Katie Couric is opening up about the sexual harassment allegations against her former “Today” co-host Matt Lauer.

The renowned journalist is getting ready to release her tell-all new book Going There, which will break down some of her most memorable interviews and the biggest moments in her life.

“We have no relationship,” she said in an interview with “Today”, when talking about Lauer, whom she also references in the memoir. The disgraced host was fired by NBC in November 2017 following multiple sexual harassment allegations.

Talking about the revelation of Lauer’s alleged misconduct, Couric said, “As I got more information and learned what was going on behind the scenes, it was really upsetting and disturbing. It was really devastating, but also disgusting.

“I think what I realized is that there was a side of Matt I never really knew,” she continued, “and I tried to understand why he behaved the way he did, and why he was so reckless and callous, and honestly abusive to other women.”

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Couric also spoke to People about Lauer last week, saying, “What upset me the most about hearing these stories [was] that obviously [his behaviour] was grossly inappropriate, but also it just seemed so callous,” Couric told the magazine.

“And that’s not the Matt I knew,” she added. “There’s a duality in human beings, and sometimes they don’t let you see both sides.”

“I think we’ve learned a lot,” Couric shared of the differences that have occurred since she first entered the newsroom.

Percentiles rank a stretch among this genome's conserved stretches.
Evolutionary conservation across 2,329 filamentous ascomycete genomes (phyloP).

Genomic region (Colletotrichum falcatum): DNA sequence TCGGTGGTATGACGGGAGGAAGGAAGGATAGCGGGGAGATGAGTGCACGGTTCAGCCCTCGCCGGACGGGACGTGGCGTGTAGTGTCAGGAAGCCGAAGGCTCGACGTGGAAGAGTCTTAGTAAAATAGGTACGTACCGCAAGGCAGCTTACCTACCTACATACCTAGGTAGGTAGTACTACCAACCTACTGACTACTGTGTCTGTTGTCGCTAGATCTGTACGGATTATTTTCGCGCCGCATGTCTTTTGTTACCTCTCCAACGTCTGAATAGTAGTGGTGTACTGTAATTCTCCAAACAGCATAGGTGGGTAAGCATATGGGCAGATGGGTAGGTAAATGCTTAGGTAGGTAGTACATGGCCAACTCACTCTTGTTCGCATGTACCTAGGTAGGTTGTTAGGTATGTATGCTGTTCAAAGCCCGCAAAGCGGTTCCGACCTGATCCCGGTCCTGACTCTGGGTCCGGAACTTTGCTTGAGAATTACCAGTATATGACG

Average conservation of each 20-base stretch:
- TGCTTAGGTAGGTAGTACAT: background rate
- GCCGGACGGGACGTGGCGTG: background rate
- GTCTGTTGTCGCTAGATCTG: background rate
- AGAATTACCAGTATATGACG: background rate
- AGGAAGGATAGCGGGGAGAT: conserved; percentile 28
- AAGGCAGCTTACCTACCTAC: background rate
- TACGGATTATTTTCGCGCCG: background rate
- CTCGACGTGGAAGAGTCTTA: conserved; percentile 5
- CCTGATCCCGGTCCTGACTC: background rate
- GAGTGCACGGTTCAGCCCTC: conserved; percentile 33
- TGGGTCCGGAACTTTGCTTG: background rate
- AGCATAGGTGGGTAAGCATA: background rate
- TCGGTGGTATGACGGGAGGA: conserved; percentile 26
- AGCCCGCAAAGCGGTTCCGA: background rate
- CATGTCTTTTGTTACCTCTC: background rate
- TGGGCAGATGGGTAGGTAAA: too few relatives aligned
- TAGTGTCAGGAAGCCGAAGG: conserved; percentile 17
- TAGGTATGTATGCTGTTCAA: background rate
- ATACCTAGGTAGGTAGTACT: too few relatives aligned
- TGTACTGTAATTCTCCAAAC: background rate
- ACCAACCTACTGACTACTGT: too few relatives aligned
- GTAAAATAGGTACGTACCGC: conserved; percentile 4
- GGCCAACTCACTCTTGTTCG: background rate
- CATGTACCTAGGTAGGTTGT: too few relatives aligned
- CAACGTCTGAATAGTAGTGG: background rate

“I think our understanding of what is a consensual relationship has changed dramatically, and now we know if there is a power dynamic, it can’t really be considered consensual.”

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Insisting she didn’t notice anything alarming about Lauer, Couric said: “He might comment on a movie star or something, saying, like, ‘Oof, she’s unbelievable.’ He was admiring of beautiful women. But I never felt he was pervy or inappropriate in my presence, ever.”

Couric said that she knew Lauer was a “player” but insisted they didn’t discuss “intimate” details regarding their personal lives.

“I think we have all these euphemisms that we used to use for bad behaviour — and ‘player’ was one of them,” she told the mag. “He was a flirt. Certainly I read that he was unhappy in his marriage. But, honestly, I never had that discussion with him.

“I think it’s hard for people to understand that we didn’t share intimate parts of our lives with each other. I could count on one hand the times that I talked to him as I would a confidant or a really close friend.”

She said: “Our offices were next to each other, and so I think when he engaged in this kind of behaviour, he was extraordinarily secretive about it.

“I [had] heard a few pieces of gossip, that he was involved with an anchor, and I remember thinking, Who knows if this is true? I think it was considered nobody’s business. At many news organizations in the ’90s and early 2000s there was a lot of inappropriate fraternization.

“It took me a very, very long time to kind of come to terms with it,” Couric said of the allegations. “Also, to appreciate the damage that was done to women who were taken advantage by many powerful men.”

In her much-talked-about book, Couric wrote about a producer who once called her about an email Lauer sent to her by mistake back in 2004 that mentioned spreading butter on her thighs, among other sexual comments.

“I remember being shocked and disappointed,” she said. “But also I think I thought more about the infidelity aspect than the idea that he was taking advantage of someone. The idea of something being consensual was interpreted very differently than it is now. If I had to do it again, I would have made sure that young woman was okay.”